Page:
JANUARY 19, 2009
National Day of Service (clean out your closet)
Not long after Martin Luther King Jr. day became a federal holiday in 1986 the Housing Resource Center, an organization two friends and I founded, was considering whether to take the day off. Jim LaRue, one of the co-founders, emphatically stated that Martin Luther King Jr. wouldn't feel honored if his holiday became just a day to goof off. Jim proposed that our entire staff of five spend the day working at a nearby homeless shelter. So we did.
It seemed like a good idea then, and even better now. I was thrilled to hear about Barack Obama's National Day of Service to commemorate Dr. KIng. I went to the website to find activities in Cleveland and decided to collect clothes for the men's homeless shelter.
I emailed a group of friends who might be interested, talked about it on Facebook, even mentioned it on Twitter. I suggested that people go through their closets to find clothes they no longer wanted. I offered to pick the clothes up and take them to the shelter. I checked my own closet and filled one of the giant bags you see here in the back of my car.
It's a clear sign of the abundance we take for granted that the clothes you see here are castoffs from only two men's closets.
OK, that's not quite correct. One of my Christmas presents this year was a handsome sweater that I knew I'd never wear (I'm not a sweater guy, and I already have three or four in my drawer). So I returned the gift and gave the cash to Joanne to spend on her trip to Unique Thrift, a nearby second-hand store. I asked her to buy as many warm shirts, sweater and pants as she could for $21. Since Monday is Half-Price Day, that netted about eight shirts and sweaters and a half-dozen pairs of pants.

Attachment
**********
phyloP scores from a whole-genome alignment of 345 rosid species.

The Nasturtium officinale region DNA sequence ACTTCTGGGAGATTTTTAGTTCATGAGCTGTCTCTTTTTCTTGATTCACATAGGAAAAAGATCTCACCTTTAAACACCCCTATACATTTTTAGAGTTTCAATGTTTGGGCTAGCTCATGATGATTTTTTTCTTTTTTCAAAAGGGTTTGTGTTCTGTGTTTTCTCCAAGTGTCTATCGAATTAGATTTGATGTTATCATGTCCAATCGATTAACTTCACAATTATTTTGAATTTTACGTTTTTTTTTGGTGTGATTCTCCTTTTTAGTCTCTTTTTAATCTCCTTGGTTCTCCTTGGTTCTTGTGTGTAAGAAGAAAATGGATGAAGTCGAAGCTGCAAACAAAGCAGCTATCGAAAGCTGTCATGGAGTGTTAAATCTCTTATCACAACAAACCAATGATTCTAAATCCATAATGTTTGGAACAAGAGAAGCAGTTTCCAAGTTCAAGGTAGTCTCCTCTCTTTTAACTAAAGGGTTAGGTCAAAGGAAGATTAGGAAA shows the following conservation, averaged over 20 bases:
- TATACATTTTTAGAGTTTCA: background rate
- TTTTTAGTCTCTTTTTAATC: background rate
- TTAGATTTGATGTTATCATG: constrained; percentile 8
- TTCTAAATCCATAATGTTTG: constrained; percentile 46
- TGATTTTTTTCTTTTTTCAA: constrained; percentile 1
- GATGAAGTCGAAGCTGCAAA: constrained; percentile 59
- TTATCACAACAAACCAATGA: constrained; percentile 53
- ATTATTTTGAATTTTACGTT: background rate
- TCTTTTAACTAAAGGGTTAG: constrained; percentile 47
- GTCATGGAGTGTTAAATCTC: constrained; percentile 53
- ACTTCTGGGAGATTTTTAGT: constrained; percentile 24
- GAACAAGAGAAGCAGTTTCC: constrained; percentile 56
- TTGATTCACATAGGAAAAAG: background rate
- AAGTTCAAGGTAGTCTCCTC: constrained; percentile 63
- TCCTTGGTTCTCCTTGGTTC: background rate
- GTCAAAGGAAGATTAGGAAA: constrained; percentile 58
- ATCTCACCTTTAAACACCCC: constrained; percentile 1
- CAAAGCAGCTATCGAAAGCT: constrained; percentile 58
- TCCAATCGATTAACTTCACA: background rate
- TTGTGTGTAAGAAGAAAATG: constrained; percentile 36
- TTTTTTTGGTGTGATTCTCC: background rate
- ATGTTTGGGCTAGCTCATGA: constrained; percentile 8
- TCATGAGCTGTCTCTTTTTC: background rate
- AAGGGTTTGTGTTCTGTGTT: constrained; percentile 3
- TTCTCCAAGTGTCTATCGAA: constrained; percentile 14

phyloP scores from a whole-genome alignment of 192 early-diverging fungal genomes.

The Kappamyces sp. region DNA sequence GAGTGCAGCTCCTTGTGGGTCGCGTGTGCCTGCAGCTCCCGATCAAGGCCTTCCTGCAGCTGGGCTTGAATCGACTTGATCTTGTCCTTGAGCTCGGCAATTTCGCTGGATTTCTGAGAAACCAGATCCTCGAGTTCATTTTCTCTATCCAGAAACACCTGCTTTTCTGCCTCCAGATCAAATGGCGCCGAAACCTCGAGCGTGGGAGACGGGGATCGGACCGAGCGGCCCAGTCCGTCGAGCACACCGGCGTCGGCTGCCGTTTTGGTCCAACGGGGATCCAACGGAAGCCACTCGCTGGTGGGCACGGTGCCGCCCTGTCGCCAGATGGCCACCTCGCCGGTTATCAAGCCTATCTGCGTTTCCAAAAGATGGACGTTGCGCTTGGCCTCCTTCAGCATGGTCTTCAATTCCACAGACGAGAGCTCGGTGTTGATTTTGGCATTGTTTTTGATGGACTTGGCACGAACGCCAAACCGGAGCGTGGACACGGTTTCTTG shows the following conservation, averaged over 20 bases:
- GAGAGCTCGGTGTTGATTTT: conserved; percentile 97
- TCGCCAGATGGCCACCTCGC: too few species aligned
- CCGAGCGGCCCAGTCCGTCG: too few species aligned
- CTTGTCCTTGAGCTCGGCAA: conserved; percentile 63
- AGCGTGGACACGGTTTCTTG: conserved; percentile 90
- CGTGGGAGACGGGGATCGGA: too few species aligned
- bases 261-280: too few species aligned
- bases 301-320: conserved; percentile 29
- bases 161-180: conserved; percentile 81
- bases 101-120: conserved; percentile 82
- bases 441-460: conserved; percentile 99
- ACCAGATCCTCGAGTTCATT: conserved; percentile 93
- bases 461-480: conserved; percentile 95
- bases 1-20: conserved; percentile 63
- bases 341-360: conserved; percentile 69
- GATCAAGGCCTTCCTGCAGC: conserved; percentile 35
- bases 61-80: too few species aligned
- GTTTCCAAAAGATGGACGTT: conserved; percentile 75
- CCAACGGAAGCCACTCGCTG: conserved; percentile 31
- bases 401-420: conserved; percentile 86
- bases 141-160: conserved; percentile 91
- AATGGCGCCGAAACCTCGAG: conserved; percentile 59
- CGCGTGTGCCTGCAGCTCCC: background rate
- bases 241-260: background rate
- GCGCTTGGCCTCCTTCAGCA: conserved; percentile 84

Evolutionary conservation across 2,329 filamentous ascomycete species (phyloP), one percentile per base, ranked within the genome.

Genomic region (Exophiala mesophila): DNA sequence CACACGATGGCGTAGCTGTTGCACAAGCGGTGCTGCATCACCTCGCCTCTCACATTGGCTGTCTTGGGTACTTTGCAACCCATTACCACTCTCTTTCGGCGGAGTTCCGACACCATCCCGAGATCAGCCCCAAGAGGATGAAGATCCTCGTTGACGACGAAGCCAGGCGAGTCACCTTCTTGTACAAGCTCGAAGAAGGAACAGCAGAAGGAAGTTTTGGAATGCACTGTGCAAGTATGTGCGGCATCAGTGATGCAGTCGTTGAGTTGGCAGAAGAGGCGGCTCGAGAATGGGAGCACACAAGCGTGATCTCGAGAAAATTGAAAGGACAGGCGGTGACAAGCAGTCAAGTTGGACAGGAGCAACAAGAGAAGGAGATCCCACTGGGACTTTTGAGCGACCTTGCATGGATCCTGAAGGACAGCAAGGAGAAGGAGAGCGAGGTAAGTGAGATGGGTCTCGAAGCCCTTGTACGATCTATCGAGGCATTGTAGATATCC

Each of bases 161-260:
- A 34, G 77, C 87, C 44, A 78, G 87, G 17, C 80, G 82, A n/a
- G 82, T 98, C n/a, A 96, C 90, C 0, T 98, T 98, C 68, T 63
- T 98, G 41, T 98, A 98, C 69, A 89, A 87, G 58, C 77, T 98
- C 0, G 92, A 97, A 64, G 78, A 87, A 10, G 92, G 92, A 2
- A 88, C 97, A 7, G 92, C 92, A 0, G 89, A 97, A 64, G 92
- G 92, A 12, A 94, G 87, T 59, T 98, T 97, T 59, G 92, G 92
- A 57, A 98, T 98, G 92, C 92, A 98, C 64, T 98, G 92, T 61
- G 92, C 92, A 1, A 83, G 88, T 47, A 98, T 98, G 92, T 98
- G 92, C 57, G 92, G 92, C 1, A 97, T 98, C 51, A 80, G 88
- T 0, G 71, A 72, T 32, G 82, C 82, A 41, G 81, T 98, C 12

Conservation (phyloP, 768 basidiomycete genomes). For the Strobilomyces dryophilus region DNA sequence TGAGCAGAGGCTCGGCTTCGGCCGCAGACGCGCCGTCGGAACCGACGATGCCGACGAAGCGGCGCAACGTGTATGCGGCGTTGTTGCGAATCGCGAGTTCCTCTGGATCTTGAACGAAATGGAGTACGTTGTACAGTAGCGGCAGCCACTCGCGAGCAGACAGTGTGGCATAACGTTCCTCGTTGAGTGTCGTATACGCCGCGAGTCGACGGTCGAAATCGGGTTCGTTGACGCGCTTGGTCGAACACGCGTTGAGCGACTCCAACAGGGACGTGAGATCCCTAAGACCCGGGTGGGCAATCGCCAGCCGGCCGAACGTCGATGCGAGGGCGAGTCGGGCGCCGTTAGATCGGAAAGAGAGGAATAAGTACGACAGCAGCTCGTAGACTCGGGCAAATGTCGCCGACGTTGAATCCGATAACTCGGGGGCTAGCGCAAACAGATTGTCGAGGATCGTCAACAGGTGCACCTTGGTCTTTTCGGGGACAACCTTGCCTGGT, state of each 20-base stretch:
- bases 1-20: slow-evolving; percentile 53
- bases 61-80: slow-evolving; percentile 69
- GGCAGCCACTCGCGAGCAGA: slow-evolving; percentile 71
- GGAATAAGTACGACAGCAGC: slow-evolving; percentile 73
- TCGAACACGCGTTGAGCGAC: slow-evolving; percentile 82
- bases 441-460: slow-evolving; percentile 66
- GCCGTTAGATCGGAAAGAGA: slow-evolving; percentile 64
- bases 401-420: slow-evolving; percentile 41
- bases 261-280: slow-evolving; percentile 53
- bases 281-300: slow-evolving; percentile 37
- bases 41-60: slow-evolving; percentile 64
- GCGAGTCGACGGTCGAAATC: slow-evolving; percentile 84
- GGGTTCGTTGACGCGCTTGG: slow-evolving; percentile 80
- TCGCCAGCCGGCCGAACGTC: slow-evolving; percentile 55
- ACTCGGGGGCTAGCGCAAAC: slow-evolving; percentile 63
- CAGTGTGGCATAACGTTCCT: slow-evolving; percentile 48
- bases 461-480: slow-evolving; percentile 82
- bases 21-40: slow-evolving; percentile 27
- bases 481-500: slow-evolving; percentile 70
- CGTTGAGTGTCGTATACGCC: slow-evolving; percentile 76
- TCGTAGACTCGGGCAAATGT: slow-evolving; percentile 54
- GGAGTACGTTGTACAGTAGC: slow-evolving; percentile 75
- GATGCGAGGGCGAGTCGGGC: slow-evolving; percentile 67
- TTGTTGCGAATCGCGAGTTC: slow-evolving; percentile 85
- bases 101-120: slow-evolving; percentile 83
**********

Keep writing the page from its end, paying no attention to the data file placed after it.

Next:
I'd hoped to fill the back of my PT Cruiser with clothes and was a little disappointed, but it was still worth doing. When I went to the shelter a couple of guys volunteered to unload the car, and I had a brief conversation with a young man from Buffalo trying to get by in Cleveland. It was very short, as conversations go, but reminded me that "homeless" is a generic term that obscures the fact that these men are individual human beings with unique stories.
At the end of the day I was happy to have done my small part in a big effort. I only wish I'd have made an effort to stick around the shelter for a while to meet more people. With my quick drop-off I missed the human contact that comes from working together, often the most valuable thing about volunteering. Many years ago I used to cook and serve free meals in our neighborhood and I remember that aspect fondly. Maybe next year, or maybe I need to think about volunteering more often.